I. The laticostata Group.
Glycymeris laticostata (Quoy and Gaimard). (Plate 1, fig. 1.)
For synonymy and description see Suter's Manual, 1913, p. 851.
A noteworthy feature that has not been remarked upon previously is the difference of the ribbing between the anterior and posterior halves of the shell. The ribs on the latter are narrower and more rounded, and the interstices are wider than those of the former.
Fig. 1.—Glycymer is laticostata (Q. & G.), right valve
Figs. 2, 3.—Glycymeris sp. A. (Uruti)
Figs. 4, 9—Glycymeris lornensis n. sp. Holotype.
Figs. 5, 6.—Glycymeris sp. B (Pakaurangi.)
Fig. 7.—Glycymeris chambersi Marshall. Holotype.
Fig. 8.—Glycymeris traversi (Hutton). Lecotype.
Fig. 1.—Glycymeris callaghani n. sp. Holotype.
Fig. 2.—Glycymeris waitakiensis n. sp. Holotype.
Fig. 3.—Glycymeris shrimptoni n. sp. Holotype
Fig. 4.—Glycymeris treltssickensis n. sp. Holotype.
Fig. 5.—Glycymeris waipipiensis n. sp. Holotype.
Fig. 6.—Glycymeris modesta (Angas). Left valve.
Fig. 1.—Glycymeris callagham n. sp Holotype
Fig 2.—Glycymeris wailakiensis n. sp. Holotype
Fig. 3—Glycymei is sh [ unclear: ] mptoni n. sp Holotype
Fig. 4.—Glycymeris [ unclear: ] trelissickensin n. sp Holotype.
Fig. 5.—Glycymeris waipipiensis n. sp. Holotype
Fig. 6.—Glycymeris modesta (Angas) Left valve
206—Shakespeare Cliff, Wanganui.
Castlecliff, Wanganui (Marshall).
Waihi, near Hawera (Marshall and Murdoch).
749 (in part) — Mouth of Ruarnahanga River, Palliser Bay.
81—Castle Point. (Shell slightly more globose, ribs more regular.)
231—McLean's, Ngaruroro, River, Hawke's Bay. (An old, heavy shell, with beak and ribs like the Castle Point shells.)
Tokomaru (Marshall). (A very worn specimen, but similar to those from Castle Point.)
? 649—Paparoa Rapids, Wanganui River. (One imperfect specimen.)
? 786—Mount Donald, Weka Pass. (An imperfect specimen, more inflated than usual: Pal. Bull. No. 8, p. 42, last list.) This specimen resembles that from loc. 231.
? 246—Cape Rodney, Auckland. (A distorted specimen.)
The locality-numbers are those of the New Zealand Geological Survey (see N.Z. Geol. Surv. Pal. Bull. No. 1).
It will be noted that positive identification could not be made in the last three localities. The shells are undoubtedly of this group, but may represent different species.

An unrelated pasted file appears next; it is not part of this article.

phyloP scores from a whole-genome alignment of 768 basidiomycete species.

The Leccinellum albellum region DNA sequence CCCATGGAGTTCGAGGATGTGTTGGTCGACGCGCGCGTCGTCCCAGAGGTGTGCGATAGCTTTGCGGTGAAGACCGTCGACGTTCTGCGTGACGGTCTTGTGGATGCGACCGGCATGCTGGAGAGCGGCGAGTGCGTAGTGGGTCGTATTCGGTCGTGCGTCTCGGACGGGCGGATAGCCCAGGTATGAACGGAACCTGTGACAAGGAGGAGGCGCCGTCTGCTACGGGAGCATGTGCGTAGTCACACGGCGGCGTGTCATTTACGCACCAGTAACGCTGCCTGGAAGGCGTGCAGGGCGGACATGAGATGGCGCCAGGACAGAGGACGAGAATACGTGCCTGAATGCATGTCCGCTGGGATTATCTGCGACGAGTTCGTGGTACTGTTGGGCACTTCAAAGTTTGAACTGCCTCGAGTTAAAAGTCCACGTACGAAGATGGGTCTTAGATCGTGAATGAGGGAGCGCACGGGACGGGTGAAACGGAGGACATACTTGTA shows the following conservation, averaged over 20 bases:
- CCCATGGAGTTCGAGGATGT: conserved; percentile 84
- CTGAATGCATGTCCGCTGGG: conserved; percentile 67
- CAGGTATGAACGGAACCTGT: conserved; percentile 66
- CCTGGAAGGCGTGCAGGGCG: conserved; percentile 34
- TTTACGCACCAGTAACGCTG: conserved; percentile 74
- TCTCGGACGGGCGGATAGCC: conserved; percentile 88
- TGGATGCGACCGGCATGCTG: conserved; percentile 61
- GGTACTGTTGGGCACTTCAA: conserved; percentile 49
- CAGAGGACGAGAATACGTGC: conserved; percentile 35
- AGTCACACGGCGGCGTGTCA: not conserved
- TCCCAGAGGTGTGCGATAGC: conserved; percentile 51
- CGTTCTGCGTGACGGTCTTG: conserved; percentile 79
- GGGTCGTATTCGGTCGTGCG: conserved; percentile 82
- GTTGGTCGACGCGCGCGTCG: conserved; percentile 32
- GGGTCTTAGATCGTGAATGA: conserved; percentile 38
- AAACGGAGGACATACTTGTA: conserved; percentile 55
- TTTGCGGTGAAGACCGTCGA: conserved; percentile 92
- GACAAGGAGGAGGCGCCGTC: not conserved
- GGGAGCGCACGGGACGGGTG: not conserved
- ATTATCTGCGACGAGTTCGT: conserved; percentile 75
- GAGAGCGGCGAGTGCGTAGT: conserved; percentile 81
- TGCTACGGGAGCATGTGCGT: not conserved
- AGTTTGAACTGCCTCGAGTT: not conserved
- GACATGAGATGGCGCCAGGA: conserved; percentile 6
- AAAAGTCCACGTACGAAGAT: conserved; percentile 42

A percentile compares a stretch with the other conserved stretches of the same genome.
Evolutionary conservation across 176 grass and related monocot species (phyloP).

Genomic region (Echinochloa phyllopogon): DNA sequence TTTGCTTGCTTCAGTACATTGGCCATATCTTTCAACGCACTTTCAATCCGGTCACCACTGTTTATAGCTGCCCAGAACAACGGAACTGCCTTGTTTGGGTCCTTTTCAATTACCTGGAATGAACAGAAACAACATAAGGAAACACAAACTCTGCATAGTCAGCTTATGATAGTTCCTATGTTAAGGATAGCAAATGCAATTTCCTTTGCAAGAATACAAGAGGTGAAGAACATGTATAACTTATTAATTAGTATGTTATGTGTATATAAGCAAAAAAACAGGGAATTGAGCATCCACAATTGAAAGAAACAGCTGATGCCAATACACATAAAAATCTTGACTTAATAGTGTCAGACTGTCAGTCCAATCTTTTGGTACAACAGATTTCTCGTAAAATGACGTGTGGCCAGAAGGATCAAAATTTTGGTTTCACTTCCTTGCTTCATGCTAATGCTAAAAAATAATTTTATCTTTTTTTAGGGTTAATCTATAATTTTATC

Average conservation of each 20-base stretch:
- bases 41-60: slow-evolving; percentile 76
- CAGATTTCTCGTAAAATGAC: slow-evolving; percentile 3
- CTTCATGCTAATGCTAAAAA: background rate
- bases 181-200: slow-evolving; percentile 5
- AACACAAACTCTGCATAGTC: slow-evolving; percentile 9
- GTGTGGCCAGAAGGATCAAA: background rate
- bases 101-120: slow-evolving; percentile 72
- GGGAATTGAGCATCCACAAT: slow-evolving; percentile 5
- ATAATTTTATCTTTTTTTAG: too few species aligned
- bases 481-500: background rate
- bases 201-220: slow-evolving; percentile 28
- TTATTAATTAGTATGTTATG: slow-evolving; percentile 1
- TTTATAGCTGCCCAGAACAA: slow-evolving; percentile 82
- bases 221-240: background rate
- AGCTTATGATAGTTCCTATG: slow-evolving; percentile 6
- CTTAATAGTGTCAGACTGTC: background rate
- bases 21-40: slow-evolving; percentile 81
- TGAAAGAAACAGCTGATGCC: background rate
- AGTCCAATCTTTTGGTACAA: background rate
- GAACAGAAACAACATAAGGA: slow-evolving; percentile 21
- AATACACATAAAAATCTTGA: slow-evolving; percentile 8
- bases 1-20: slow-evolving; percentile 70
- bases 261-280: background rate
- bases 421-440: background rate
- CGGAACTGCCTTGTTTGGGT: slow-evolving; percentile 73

McCoy (1875, p. 26, pi. xix, figs. 9–13) has described and figured specimens attributed to this species from the “Lower Tertiary ” of Bird Rock, Geelong; Mount Eliza and Mount Martha, at Schnapper Point. With reference to this, Tate (1885, p. 137) says, “The identification of the fossil and the living species has been disputed by Mr. R. M. Johnston. The material at my command is not sufficient to permit me to express an opinion, though I have little hesitation in accepting Professor McCoy's determination in respect to the fossil represented by fig. 10.”,
Unfortunately, no material from Australia was available for this paper, and opinions based upon figures and descriptions are not so reliable as those based on the actual specimens. However, the excellent figures of the Prodromus show no difference between the anterior and posterior ribbing, so the specific identity of the two shells is open to doubt.
Records to be eliminated from N.Z. Geol. Surv. Pal. Bull. No. 8:—
Page 25. Manaia Beach. These shells belong to the huttoni group, and are here placed as a new species = G. manaiaensis.
Page 30. Lower Awatere, loc. 126 = G. manaiaensis.
Page 31. Starborough Creek = G. manaiaensis.
Page 40. Moonlight Creek = G. manaiaensis.
Page 44. Motunau beds, Weka Pass = G. manaiaensis.
Page 45. Motunau beds, Weka Pass = G. manaiaensis.
Page 45. Motunau beds, Weka Pass = G. manaiaensis.
Page 45. Motunau beds, Lower Waipara = G. manaiaensis.
Page 46. Motunau beds, Mid-Waipara = G. manaiaensis.
Page 53. Kakahu = G. subglobosa (distorted).
Page 57. Pareora, loc. 458 = G. huttoni (worn).
Page 59. White Rock River, loc. 165 = G. huttoni (worn).
Page 85. Bed K, tuffs south of Cape Wanbrow = Venericardia sp. (common in this locality).
In the cases cited above, as well as in the rest of this paper, the specimens have actually been handled. In the case of many other occurrences noted by Suter the specimens are missing from the Geological Survey collections; in fact, no undoubted specimen of G. laticostata has been seen from strata older than Wanganwan.
Cardium brachytonum Suter.
N.Z. Geol. Surv. Pal. Bull. No. 5, p. 17; pi. x, fig. 5, 1917.